Kentucky is a phenomenal state to ride in. It has millions of miles of twisty roads, with smooth pavement, and light traffic. It has great scenery and many wonderful places of special interest to ride to. The food is good, the people are friendly, the horses fast, the women are beautiful, and the sun always shines. If you don’t believe me, just ask any of the people that showed up for the 2020 edition of the Red River Gorge Rally this past July and they will tell you that at least some of this is true. Depending on where they went and when, they may not agree with all of it though. There might be some dispute with the part about the sun always shining, but I can say that Saturday was a beautiful day with sunny skies, comfortable temperatures and lower humidity.
Registration for the event opened on January 1st, and right away some people registered for the event. But when mid-March came around and the COVID situation became really serious, the registrations stopped coming for awhile. A week before the event they picked up again and by the time of the event there were 31 people registered. Just a little under ½ the number of people that had come in 2019, but not an unexpected situation given that many people have just decided to stay home this year and not travel. Imagine my surprise then when I showed up on noon the Thursday of the event weekend and found 3 people already there! Not only that, but by the end of the day there were another 15 people that were at the hotel. At that point it certainly appeared that my expectations in regards to expected attendance needed to be adjusted. It turned out that was exactly correct, as more and more people came in on Friday and Saturday that had not pre-registered. In the end, we had 29 people show up and register at the event. A dozen of the people showing up were not MSTA members at that time, but had found out about the event through Facebook. Mostly they were members of either the BMWRA or the ST-Owners club. Many of them have since become regular MSTA members. In total, we had 57 people from 13 different states.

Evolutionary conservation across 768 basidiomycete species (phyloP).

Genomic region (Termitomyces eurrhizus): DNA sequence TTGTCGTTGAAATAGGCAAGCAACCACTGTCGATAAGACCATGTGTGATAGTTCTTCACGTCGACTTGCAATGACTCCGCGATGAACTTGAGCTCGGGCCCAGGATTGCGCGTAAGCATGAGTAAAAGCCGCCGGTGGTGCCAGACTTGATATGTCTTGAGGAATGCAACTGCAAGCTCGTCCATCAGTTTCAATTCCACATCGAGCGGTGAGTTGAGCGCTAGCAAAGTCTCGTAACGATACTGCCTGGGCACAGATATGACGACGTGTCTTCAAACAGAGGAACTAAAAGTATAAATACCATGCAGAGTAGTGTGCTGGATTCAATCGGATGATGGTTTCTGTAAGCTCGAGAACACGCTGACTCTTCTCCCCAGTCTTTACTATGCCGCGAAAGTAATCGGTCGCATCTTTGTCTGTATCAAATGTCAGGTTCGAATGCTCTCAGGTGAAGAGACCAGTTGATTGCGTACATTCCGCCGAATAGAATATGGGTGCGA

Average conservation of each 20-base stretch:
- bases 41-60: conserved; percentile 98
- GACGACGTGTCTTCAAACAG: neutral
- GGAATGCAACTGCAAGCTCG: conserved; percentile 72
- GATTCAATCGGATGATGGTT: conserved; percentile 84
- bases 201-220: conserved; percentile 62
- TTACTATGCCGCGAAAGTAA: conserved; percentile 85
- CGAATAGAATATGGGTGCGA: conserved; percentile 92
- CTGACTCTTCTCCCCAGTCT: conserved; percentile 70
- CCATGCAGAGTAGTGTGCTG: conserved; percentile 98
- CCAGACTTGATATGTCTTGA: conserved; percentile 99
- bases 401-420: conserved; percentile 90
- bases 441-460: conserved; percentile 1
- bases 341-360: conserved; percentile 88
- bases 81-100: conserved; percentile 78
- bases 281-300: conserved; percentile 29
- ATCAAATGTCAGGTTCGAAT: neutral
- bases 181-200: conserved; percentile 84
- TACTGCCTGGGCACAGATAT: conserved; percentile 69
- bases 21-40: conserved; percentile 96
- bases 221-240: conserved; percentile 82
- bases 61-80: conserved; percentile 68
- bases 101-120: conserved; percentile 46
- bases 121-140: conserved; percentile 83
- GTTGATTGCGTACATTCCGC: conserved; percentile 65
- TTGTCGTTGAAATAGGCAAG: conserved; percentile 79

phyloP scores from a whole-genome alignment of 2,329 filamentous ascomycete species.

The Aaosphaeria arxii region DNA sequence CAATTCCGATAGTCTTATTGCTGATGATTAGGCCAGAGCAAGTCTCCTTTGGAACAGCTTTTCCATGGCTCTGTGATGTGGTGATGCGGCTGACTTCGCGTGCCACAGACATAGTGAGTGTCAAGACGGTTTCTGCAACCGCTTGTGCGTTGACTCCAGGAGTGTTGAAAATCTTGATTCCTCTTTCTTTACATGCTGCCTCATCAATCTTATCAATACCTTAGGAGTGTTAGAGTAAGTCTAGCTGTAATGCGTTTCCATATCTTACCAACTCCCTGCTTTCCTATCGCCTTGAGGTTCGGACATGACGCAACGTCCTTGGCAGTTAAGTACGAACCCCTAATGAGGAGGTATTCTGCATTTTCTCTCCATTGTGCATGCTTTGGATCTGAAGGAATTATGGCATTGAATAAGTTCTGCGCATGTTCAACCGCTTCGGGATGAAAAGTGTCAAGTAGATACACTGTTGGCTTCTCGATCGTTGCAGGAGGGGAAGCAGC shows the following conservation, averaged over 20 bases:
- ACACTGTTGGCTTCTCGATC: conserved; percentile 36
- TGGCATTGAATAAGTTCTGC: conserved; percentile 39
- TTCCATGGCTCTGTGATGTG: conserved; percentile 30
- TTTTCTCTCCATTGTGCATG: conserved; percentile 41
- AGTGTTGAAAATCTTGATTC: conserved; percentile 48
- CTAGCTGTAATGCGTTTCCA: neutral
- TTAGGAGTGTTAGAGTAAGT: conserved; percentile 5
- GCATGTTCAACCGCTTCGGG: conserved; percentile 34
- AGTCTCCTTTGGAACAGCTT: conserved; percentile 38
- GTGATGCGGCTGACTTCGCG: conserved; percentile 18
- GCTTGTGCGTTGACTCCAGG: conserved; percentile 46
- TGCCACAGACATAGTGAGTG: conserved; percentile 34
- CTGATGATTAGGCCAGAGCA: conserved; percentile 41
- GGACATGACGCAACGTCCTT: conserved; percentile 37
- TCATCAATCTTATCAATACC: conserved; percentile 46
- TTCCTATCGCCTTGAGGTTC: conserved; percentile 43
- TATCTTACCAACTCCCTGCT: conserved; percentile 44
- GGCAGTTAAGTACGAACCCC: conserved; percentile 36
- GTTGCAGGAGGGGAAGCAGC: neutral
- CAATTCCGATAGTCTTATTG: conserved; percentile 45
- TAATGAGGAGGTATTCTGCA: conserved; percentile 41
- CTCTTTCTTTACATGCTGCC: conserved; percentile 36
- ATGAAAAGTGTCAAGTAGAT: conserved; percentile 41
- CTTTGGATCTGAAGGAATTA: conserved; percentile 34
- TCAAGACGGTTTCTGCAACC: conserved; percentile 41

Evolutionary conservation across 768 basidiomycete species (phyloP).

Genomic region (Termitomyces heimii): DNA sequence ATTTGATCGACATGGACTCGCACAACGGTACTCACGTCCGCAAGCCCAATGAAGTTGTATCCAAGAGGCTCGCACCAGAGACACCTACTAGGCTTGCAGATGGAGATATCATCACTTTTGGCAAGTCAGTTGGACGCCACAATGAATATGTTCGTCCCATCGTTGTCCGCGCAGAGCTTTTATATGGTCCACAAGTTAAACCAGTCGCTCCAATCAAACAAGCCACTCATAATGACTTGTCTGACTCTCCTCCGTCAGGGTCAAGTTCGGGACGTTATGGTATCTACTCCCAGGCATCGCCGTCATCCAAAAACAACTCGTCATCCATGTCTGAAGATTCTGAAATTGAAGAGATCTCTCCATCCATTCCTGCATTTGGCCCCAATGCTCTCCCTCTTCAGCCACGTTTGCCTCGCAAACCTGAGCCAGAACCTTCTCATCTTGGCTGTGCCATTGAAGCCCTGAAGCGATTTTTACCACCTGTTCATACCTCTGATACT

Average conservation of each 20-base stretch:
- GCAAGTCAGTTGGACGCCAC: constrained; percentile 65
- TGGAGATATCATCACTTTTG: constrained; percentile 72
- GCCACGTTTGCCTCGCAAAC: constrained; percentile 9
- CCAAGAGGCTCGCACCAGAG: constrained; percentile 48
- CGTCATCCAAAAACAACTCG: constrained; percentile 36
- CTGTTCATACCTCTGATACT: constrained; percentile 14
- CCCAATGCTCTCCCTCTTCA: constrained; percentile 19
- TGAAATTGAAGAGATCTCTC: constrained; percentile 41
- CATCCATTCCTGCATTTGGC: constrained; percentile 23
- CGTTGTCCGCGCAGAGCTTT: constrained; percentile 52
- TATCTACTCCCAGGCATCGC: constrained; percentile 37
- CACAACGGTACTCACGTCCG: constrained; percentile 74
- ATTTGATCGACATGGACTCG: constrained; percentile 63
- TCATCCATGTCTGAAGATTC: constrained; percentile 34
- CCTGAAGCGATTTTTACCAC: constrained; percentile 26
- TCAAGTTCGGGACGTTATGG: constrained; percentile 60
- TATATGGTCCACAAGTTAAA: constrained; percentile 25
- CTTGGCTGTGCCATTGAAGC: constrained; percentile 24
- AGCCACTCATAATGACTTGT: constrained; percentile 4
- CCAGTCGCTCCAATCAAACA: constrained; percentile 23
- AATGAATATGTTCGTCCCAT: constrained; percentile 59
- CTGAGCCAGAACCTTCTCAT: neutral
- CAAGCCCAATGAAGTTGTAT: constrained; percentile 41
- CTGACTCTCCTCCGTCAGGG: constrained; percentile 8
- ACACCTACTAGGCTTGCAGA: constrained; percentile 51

This being an MSTA-Sanctioned event, but without meals, the registration fee is only $15.00 per person for regular members and $13.50 per person for Sustaining and Lifetime members. After some small expenses related to ice and water were taken out, we raised almost $650.00 for the Dan Clark Safety Fund from the registrations. In addition, Geoffrey Greene rode up on Saturday and did a drawing for the Ride for Kids Charity and raised $356.00 for that great cause. Thank You to all that attended and to all who contributed to the Ride for Kids total.
I’m hoping to expand the rally next year with more routes and there is a good possibility that the local dealer will be attending and offering demo rides! Watch for more information as time goes on. Registration will open up the first of 2021.
Something new this year was a group ride for 1st time attendees on Saturday. We had 17 people sign up for a 225 mile romp across the Eastern Kentucky hills, with a stop at Carter Caves State Park for lunch. At the park, we were able to split up into a few tables and had the dinning room to ourselves. The route had a combination of tight technical sections, open scenic sections, and forested covered roads. I tried to give everyone a chance to experience all of the different kinds of roads that can be found throughout the state.
The riding in this part of the state is outstanding! It is a very rugged and rural area, with no large cities and only small towns, farmland, and national forest. The roads flow along the top of ridges before plunging down into sharp valleys and then rising up over more ridges and hills. Many follow streams that flow into or out of the many lakes. Several of the lakes have been formed by dams that were built to control the once yearly floods that caused much damage to the towns and villages. Over time those rivers cut deep into the ground and formed the hills and hollers that Eastern Kentucky is famous for.
The always popular rear patio area is a perfect place to hang out during the evenings. It has plenty of space to spread out in, yet is private and shaded. The hotel allows our group to have the back patio and rear parking lot for our exclusive use. It allows the attendees to park their bikes in a secluded area that also allows them to mingle and “tire kick” without being in the way of traffic or other patrons.
There’s always a wide variety of bikes at this event, everything from cruisers to race replicas, and many different brands.
Tim Mullins took the opportunity to visit the local dealer, Gateway Cycles, and make a deal on a new MotoGuzzi!
Tom McKeirnan stopped by on his back home in Cincinnati to show off his new ride, another new MotoGuzzi!
But the main attraction is and always will be the great riding found in this area. There were several different self-guided routes to choose from and small groups were out all day Friday and Saturday trying different ones out. From the sounds of the evening conversations, nobody came away disappointed!